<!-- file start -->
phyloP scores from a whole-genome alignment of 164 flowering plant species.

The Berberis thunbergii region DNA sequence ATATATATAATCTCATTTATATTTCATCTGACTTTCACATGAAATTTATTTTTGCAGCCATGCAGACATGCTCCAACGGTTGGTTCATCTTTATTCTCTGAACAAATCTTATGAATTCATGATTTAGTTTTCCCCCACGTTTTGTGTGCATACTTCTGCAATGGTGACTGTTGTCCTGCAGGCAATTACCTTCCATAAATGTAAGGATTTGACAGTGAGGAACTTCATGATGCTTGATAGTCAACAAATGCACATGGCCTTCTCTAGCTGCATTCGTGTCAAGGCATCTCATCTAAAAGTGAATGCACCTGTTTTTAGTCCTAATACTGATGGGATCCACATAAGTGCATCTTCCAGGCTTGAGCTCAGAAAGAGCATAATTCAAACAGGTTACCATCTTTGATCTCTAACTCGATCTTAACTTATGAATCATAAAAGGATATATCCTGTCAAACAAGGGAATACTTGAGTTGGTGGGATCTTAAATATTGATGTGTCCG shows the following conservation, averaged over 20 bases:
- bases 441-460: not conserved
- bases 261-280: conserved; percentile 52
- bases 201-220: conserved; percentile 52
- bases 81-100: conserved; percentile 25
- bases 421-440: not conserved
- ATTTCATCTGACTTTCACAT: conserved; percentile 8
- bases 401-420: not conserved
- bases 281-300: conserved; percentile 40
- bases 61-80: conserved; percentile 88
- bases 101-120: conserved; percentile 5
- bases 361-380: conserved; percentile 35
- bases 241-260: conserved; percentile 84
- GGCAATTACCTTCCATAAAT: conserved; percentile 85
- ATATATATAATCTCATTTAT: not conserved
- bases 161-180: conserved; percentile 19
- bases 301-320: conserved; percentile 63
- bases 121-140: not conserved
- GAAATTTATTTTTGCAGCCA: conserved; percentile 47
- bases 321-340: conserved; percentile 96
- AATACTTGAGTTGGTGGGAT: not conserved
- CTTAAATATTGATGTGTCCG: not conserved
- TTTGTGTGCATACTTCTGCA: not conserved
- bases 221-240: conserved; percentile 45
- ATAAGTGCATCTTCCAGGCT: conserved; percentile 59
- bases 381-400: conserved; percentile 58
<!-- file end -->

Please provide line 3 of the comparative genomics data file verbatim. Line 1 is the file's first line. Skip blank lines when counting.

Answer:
- bases 441-460: not conserved